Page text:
Accepted payment methods
If you are a WA state resident, you will be charged 9.9% sales tax.
Shipments to the USA for items under one pound in weight will be made via USPS First Class. You can elect to upgrade to Priority Mail at checkout,if you wish. Packages weighing more than one pound always ship via Priority mail. Large orders, over about 10 pounds, will ship via FedEx Ground if it is the most cost effective way. All international orders under four pounds in weight will ship First Class Mail, to keep costs down, unless you request a faster method. I will combine items if you make multiple purchases, and any excess shipping charges will be refunded after the actual costs have been determined.
Packages will not be insured unless you make a special request. Happy to do it, just contact me and I will send you a revised invoice. Though I will make every effort to be sure that your items get to you as quickly and safely as possible, we are not responsible for lost, damaged in shipping, or delayed items.
Any duties, taxes, tariffs or fees for packages shipped internationally are your responsibility. I am not able to estimate what any of these charges to you might be. If you are concerned about duties, please check with your local authorities before you order. It is required by law that the customs form I fill out accurately state the value of the goods you have purchased.
International buyers, please add your phone number as a note to your order, as it is required for US customs declarations.
Returns and exchanges
- Custom or personalized orders
- Perishable products (like food or flowers)
- Digital downloads
- Intimate items (for health/hygiene reasons)
I hope it won’t ever happen, but if the wrong item was shipped to you, please return it within 10 days of receipt (unharmed and in “new” condition) and I shall cover the exchange shipping costs via PayPal.
Additional policies and FAQs
There are many different charts with yarn weights in relation to “wraps per inch”, “yards per pound”, and gauge. Alas, so much has to do with perception (how tight is a wrap?) and technique (how loosely do you knit?), etc. For consistency, this is the chart that I am using to give you yarn grist/size information:
Weight WPI YPP
cobweb 30+ 3500+
lace 24-30 2400-3500
fine fingering 20-24 2200-2400
fingering 16-20 1600-2200
fine sport 14-16 1400-1600
DK 12-14 1100-1400
worsted 9-12 850-1100
bulky 7-9 400-850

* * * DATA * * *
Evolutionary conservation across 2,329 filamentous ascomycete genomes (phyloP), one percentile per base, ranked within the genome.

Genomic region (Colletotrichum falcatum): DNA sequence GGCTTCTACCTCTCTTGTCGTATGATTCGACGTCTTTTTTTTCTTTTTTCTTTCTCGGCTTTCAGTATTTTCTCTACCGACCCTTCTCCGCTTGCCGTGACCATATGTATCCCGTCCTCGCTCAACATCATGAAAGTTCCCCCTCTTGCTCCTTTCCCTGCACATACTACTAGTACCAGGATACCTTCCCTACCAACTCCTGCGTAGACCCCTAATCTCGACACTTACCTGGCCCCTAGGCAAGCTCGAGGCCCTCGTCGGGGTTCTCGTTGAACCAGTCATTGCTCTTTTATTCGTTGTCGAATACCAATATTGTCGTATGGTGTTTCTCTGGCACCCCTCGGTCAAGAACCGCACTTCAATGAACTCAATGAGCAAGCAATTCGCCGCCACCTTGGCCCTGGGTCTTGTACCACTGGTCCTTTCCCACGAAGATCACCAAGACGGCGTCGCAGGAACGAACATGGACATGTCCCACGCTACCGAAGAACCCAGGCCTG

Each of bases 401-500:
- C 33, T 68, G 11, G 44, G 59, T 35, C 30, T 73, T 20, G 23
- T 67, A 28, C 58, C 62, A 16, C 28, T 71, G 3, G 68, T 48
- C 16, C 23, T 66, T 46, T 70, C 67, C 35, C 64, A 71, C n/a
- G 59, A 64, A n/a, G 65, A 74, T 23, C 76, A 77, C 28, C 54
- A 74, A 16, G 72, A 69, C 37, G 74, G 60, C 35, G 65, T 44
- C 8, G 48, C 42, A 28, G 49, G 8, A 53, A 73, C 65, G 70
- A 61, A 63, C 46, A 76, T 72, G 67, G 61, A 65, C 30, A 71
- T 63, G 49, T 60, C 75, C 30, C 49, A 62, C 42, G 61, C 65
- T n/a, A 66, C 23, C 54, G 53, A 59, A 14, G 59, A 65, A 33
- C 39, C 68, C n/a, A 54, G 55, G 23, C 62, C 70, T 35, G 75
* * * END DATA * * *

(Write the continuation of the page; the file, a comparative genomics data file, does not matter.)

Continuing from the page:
super bulky 6 or less 400 or less
I rely on the number of yards (and I always round DOWN to the last increment of 5 when counting, e.g. 237 yds. becomes 235, 364 is listed as 360).
Wool grading and softness:
Wool is graded on a numerical count, which is how finely a wool can physically be spun. It is also important to know the micron number, which is the diameter of the individual fiber. So, “soft” in count means a higher number, “soft” in microns means a lower number.
The “softness” of a wool is based on the diameter of the wool, ranging, more or less, from a “count” in the 80s (less than 17 microns) to a count in the 30s (40 microns). In sensitive people, wool “allergies” are generally caused by their skin being prickled and irritated by the cut ends of individual fibers that are larger than 30 microns. So THIRTY microns is the magic number for the majority of people. The most sensitive people really need 21 or less microns not to be bothered. (This does not include people who have a systemic allergy to wool, which is quite rare condition.)
Most Merino wool is well below 30 microns, BFL is typically 24-28, most cross-breds and Shetlands are also above or just on the cusp of the magic 30 microns, the average for Corriedale is 25-32 which means some is finer and some is coarser. Falkland averages 24-28, while Romney is 30-32, so it is more likely to feel scratchy to sensitive persons. Most American-grown Alpaca (suri and huacaya) is generally in the 25-28 micron range, but can range from the finest of about 20 to the very coarsest of about 35.
Breed, bloodlines, and age can affect the micron number, so hence, there are wide ranges for wool. Short of getting a micrometer, breed specific characteristics are the easiest way to choose.
Making a wool Superwash can be done by applying a very thin molecular resin coating over the scales of the individual hairs of wool to keep them from tangling/felting, or by removal of the spurs on the scales (also a chemical process). There are some versions of this process which are more sustainable than others. Alas, most superwash is not marked as to which way it was processed. The superwash process makes the wool shinier and sometimes stiffer.
Hand dyed yarn and wool may retain some residual color. Environmental standards preclude the use of heavy metals, so some colors, especially aqua and turquoise may run a bit when washed. Magenta is another difficult color. Small amounts of color residue will not affect the intensity of the yarn’s color. You should wash dyed handspun separately from other garments.
Please let me know if you are allergic to lavender.
My handspun wool yarns have been “set” with no weight to minimize bias memory.